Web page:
Salutations Fellow Scholars,
I write to you today from the temporary housing Nero and I are sharing on Nikolausberger Weg in Göttingen, just a few minutes' walk from the library at the Max Planck Institut. We are borrowing this facility from a scholarly colleague of mine, a fellow professor and friend we have not yet met, and, although I'm sure he would, upon our meeting, be perfectly amicable and more than happy to volunteer his personal residence to us to aid in our marvelous quest, I am in no hurry to make the initial introduction. Not yet, at any rate. Nero and I are operating "beneath the radar," so to speak; we must keep as low a profile as possible, using reconnaissance, subterfuge, and other fancy French words to keep the local populace blissfully unaware of our revised mission objective. And using fancy French words just happens to be my forté.
A revised mission objective, you may ask? Oh yes, I tell you. Yes, indeed. Nero and I may have originally been sent to Göttingen to gather information about the fairytale Rumplestiltskin (identified as Type 500 in the Aarne-Thompson Folklore Classification System), but a thought occurred to me while we were being held in the Detention Center of the Frankfurt International Airport.
I suppose I should explain that entire mess first. It wasn't anything but a simple misunderstanding! You know, had Nero and I been in that same situation a mere century ago, no one would have thrown a fuss; why, in nineteenth-century Germany, a pig was an animal that commanded dignity and honor, so much so that it wasn't even called a pig! It was a boar! I was paying the Customs Agent a compliment, for crying out loud. You know, this is, beyond a shadow of a doubt, the hardest part about being a linguist of any calibre at all: language changes, sometimes so quickly one can't keep up with it.
At any rate, before it was determined that we weren't really a threat to German national security, an epiphany came to me in the detention cell: why gather information on one paltry little fairytale when you could gather information on every paltry little fairytale from a single resource? Yes, fellow scholars, I speak of a document overflowing with primary sources, a holy grail of linguistic academia, a document so powerful and overwhelming that, once I wield its full power in my hands, I shall bring the intellectual community of the world to its knees! Behold, fellow scholars, for I shall invoke its name but once: the original 1812 publication of Kinder- und Hausmärchen, henceforth known as The Book, the only known surviving copy in the world, the very first, and most influential, collection of folktales and linguistic research from the Brothers Grimm!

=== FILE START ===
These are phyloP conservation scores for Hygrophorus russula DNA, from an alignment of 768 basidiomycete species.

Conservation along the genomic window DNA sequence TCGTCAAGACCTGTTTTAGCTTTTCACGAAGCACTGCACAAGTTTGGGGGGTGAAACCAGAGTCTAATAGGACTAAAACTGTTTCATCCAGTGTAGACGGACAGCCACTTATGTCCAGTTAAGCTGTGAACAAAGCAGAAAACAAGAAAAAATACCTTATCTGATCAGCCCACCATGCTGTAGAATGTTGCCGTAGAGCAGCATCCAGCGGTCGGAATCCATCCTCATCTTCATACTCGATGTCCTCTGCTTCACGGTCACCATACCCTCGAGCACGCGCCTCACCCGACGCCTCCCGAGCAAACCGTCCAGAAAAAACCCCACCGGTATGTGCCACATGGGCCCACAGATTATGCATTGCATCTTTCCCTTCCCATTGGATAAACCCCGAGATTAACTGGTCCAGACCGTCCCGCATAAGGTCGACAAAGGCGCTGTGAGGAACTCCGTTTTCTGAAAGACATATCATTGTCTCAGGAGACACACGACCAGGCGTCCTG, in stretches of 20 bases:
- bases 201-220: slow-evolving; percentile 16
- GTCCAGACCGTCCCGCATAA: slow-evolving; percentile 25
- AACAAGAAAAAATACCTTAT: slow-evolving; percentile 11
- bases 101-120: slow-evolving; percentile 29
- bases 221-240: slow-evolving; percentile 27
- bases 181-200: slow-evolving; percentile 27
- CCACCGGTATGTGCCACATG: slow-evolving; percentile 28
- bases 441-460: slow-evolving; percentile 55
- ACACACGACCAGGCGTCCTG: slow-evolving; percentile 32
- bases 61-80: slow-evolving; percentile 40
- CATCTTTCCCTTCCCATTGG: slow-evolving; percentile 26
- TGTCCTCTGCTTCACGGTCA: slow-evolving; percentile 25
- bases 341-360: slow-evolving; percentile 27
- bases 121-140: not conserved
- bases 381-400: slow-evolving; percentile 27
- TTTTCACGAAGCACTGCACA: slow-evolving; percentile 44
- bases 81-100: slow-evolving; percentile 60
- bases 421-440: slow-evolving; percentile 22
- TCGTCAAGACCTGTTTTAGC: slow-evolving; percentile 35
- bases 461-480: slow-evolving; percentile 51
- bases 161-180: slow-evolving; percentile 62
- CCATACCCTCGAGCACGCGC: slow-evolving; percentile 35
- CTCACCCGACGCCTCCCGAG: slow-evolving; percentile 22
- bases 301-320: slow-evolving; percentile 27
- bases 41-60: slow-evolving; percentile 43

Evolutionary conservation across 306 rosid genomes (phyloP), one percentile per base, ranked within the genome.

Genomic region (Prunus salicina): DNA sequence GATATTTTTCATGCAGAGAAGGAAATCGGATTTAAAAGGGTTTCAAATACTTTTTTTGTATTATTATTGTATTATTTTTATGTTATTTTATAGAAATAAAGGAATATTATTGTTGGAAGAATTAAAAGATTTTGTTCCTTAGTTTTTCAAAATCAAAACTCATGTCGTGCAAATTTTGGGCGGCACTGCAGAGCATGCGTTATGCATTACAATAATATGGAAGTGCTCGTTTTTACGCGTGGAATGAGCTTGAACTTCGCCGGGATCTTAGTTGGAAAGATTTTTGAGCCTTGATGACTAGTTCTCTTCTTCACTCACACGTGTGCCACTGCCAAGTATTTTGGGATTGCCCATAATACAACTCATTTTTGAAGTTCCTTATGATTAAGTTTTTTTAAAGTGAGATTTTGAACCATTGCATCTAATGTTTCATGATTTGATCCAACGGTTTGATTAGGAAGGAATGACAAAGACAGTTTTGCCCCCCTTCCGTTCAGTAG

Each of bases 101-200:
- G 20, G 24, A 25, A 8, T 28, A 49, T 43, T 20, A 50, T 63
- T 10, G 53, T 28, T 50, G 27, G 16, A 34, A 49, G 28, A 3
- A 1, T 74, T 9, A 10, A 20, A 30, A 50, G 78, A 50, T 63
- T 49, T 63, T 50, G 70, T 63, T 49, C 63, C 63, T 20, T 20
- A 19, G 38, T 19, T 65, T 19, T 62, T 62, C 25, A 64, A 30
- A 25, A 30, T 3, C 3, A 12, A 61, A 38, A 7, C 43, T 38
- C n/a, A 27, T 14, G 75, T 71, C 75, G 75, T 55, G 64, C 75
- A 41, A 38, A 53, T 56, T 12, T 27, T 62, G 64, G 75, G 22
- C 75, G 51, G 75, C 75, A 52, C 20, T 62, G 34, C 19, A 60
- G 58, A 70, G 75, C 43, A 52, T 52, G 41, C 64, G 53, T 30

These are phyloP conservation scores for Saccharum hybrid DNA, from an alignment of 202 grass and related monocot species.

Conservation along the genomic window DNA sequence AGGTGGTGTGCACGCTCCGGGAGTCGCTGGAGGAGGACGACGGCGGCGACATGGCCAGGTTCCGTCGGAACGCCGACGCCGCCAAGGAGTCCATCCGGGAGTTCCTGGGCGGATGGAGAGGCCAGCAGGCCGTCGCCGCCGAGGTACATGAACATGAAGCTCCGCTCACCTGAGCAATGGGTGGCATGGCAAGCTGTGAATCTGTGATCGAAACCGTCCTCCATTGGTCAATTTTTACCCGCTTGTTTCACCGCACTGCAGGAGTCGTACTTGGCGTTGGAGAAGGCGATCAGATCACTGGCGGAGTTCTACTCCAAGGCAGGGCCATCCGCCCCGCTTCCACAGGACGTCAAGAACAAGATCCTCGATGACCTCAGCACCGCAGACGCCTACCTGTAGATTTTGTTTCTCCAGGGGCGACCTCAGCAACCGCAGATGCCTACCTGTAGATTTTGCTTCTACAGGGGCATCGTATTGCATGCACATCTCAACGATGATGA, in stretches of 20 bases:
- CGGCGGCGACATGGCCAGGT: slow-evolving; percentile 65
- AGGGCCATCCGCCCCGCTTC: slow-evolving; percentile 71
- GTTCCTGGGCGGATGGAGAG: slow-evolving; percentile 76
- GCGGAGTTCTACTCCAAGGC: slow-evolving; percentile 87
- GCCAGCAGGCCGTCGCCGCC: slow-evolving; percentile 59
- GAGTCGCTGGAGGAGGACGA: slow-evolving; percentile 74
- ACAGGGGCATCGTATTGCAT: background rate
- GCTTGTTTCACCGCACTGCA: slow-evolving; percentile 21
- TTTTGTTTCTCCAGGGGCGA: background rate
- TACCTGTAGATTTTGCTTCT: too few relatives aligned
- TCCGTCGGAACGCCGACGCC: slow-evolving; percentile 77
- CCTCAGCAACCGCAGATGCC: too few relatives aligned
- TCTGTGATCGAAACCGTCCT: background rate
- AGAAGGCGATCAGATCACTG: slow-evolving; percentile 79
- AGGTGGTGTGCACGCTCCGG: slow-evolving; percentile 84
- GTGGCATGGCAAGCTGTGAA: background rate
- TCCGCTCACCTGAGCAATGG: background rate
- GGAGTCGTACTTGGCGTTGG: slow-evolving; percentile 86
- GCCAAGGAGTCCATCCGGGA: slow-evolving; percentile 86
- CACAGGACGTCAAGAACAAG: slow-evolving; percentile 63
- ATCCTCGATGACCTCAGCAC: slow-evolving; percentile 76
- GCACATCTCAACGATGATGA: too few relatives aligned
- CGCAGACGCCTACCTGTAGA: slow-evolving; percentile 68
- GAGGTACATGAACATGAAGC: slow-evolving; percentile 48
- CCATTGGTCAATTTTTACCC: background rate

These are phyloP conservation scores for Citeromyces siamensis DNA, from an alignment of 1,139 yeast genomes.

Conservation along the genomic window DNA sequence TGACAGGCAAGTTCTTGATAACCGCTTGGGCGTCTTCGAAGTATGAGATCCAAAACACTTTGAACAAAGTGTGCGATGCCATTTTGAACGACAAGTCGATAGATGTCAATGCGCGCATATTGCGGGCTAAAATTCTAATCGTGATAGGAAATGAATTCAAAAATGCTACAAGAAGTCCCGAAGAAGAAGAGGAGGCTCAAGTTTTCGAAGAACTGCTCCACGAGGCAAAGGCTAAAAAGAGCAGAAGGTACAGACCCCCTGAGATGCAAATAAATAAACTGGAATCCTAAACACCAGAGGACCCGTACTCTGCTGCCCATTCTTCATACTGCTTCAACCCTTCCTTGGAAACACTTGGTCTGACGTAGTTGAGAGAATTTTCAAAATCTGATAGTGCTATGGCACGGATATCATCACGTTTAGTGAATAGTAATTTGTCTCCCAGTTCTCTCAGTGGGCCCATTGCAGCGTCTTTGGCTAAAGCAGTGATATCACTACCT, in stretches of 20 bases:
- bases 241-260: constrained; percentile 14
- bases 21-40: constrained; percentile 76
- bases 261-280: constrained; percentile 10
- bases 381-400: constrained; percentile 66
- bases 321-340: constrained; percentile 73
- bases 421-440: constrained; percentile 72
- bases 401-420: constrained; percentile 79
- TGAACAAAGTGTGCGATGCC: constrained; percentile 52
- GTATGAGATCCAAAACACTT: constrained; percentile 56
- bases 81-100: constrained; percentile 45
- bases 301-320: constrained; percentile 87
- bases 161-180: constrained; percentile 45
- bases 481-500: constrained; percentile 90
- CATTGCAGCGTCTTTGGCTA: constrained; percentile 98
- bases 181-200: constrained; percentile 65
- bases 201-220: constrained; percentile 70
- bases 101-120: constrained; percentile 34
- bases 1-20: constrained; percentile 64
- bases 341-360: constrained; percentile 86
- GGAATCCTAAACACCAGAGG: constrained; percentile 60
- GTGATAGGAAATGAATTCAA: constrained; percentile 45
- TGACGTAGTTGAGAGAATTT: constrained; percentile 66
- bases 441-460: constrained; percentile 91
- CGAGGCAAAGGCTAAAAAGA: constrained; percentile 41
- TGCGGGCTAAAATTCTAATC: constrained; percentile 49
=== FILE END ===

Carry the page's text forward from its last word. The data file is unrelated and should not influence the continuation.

Due to the extreme value and fragility of The Book, its exact whereabouts are kept secret at all times. It is so sensitive, in fact, that it is not even kept on public display; my sources inform me that it is located deep within a subterranean vault somewhere beneath Kassel itself. Surely this must enrage you, fellow scholars, to know that one of history's greatest repositories of knowledge is being hoarded in a dank cellar instead of being brought to the light of the world! Well, do not fester in foulness, fellow scholars; Nero and I aim to change that! We shall liberate the literature and bring it back to the Makeshift Theatre Company!
Our mission, which I have named Operation Booksale, shall start in the Stadtbibliothek of the Kassel Rathaus on Fünffensterstraβe (just four blocks from the Staatstheater, where we shall maintain our cover as interim American dramaturgists). From there, we hope to ascertain the location of the underground vault in which The Book is held and the sort of resistance we may expect to encounter. I've already made the appropriate reservations in Kassel for our internship at the Staatstheater and Nero and I are scheduled to travel on Friday from the Göttingen Bahnhof to the Kassel-Wilhelmshöhe Railway Station on the Deutsche Bahn AG's Hanover-Würzburg high-speed train. I anticipate a week of laying low in Kassel and reconnoitering the Rathaus, at which point we will have developed the contacts needed to infiltrate the Stadtbibliothek and begin our search.
As always, fellow scholars: when discussing secret plots on the internet, mum's the word. As my closing gift, I present to you a photograph that I obtained from the Göttingen public archives. It is the only photograph I have been able to find of The Book.
Wish us luck, fellow scholars.
Director of Field Dramaturgy
Makeshift Theatre Co.